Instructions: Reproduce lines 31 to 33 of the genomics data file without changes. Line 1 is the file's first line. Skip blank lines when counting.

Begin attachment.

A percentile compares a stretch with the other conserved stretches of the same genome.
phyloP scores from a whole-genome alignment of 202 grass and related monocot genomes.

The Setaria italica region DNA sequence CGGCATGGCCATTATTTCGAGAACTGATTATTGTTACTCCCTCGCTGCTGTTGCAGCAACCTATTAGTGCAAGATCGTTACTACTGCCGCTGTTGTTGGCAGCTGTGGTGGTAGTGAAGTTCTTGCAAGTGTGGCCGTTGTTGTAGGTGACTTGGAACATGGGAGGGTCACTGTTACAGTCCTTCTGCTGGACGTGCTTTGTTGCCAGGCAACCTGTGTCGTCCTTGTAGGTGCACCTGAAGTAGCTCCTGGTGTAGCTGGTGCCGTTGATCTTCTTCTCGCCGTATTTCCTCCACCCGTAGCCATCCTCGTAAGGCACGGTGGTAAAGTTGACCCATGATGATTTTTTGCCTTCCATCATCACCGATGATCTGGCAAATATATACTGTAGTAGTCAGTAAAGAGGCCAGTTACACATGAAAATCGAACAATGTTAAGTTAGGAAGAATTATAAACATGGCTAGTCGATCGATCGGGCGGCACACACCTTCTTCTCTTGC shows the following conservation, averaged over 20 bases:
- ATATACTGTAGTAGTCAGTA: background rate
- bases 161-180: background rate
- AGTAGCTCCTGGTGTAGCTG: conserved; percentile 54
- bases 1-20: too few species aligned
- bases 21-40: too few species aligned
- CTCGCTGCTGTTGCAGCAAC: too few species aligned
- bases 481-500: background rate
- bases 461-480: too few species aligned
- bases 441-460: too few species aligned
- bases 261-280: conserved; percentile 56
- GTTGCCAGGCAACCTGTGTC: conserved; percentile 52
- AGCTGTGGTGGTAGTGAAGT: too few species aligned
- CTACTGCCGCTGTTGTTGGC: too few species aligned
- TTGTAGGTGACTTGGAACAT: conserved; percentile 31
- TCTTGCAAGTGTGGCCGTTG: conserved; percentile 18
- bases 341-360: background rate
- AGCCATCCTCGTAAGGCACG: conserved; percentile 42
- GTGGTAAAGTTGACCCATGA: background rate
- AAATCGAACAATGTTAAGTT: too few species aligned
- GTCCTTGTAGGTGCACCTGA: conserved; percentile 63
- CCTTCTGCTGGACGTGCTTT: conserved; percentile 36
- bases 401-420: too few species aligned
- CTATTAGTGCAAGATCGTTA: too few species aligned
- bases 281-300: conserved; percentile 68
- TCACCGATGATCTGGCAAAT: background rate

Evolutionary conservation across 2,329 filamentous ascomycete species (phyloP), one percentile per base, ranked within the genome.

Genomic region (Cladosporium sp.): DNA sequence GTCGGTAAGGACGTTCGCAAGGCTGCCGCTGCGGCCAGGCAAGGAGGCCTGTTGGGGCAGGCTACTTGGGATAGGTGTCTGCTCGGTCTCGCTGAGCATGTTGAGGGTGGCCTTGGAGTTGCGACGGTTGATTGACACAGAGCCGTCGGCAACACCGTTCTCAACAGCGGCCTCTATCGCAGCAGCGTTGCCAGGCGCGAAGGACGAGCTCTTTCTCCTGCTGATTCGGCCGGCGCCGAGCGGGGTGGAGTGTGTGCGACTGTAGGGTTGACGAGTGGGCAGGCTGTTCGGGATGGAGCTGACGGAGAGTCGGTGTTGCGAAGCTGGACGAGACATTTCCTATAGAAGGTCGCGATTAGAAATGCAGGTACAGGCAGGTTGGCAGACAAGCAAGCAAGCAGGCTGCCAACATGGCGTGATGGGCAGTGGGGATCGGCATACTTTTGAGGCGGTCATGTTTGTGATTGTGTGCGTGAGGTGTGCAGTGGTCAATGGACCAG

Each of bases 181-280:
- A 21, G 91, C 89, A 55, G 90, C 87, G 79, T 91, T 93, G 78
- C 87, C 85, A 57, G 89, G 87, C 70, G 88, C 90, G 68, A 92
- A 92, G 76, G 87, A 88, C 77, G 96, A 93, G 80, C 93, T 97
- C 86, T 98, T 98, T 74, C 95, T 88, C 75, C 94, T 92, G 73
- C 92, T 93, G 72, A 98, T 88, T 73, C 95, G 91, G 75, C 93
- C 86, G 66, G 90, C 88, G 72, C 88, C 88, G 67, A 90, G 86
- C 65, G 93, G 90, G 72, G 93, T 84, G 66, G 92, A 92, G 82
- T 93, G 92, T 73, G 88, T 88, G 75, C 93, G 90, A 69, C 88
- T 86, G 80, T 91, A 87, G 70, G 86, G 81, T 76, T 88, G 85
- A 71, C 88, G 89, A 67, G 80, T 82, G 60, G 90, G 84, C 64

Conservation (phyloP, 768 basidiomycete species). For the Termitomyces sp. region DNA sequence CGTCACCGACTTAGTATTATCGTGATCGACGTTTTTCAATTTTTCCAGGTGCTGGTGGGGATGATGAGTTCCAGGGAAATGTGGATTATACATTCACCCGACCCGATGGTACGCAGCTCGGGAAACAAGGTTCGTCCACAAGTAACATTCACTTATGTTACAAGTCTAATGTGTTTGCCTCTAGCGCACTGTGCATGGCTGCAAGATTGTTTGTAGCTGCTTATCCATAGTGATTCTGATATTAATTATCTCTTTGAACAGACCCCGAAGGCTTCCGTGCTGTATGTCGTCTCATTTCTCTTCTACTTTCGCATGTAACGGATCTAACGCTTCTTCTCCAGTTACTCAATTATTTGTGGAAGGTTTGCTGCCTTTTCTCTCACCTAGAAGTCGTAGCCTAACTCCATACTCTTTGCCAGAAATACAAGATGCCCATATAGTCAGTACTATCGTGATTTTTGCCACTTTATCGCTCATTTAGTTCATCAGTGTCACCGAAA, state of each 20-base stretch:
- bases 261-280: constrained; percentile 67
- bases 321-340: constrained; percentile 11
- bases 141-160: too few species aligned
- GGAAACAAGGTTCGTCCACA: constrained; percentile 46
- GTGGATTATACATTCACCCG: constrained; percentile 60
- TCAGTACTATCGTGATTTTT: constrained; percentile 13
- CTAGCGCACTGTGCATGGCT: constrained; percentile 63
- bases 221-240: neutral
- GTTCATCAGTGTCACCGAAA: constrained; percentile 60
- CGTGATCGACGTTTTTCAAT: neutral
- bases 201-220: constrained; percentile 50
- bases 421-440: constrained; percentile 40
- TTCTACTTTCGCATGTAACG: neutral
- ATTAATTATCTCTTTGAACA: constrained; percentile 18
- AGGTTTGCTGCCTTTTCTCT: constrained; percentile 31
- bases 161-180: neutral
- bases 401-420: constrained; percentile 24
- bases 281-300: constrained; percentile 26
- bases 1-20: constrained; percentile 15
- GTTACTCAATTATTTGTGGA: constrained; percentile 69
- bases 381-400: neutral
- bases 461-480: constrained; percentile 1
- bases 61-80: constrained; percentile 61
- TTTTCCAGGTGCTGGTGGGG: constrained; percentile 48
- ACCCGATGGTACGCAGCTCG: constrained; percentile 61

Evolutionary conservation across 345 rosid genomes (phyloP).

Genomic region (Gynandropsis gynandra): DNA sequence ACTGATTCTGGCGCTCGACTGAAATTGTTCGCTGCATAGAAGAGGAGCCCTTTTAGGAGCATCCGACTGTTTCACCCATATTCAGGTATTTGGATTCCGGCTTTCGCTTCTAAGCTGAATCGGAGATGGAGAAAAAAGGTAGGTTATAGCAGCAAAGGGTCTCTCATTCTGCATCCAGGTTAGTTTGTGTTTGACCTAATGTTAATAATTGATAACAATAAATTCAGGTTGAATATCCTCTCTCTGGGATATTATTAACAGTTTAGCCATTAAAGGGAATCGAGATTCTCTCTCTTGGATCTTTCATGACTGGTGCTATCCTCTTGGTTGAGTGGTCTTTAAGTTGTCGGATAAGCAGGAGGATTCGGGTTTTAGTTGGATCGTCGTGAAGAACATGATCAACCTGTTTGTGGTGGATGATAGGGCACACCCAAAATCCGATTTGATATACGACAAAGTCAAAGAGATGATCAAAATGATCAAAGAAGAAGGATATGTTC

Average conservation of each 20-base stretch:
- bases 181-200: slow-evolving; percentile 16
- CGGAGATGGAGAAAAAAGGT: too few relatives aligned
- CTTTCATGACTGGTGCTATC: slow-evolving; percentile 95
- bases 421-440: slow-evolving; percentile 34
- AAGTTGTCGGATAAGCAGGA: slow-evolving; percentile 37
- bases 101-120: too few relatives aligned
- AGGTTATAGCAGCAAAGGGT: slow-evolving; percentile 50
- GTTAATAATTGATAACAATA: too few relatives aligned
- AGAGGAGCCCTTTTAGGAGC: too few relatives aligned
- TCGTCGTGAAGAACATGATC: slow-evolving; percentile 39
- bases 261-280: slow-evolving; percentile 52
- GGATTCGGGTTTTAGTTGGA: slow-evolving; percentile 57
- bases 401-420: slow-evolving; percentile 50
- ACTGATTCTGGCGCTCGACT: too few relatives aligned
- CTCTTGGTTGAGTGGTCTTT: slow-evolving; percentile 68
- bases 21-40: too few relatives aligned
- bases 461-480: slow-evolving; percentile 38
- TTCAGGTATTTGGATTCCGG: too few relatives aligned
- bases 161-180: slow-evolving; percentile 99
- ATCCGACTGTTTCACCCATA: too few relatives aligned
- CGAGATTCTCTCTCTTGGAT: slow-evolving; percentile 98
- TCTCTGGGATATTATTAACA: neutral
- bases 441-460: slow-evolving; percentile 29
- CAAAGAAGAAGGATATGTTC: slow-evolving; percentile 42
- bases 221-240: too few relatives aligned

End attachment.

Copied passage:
Each of bases 181-280:
- A 21, G 91, C 89, A 55, G 90, C 87, G 79, T 91, T 93, G 78
- C 87, C 85, A 57, G 89, G 87, C 70, G 88, C 90, G 68, A 92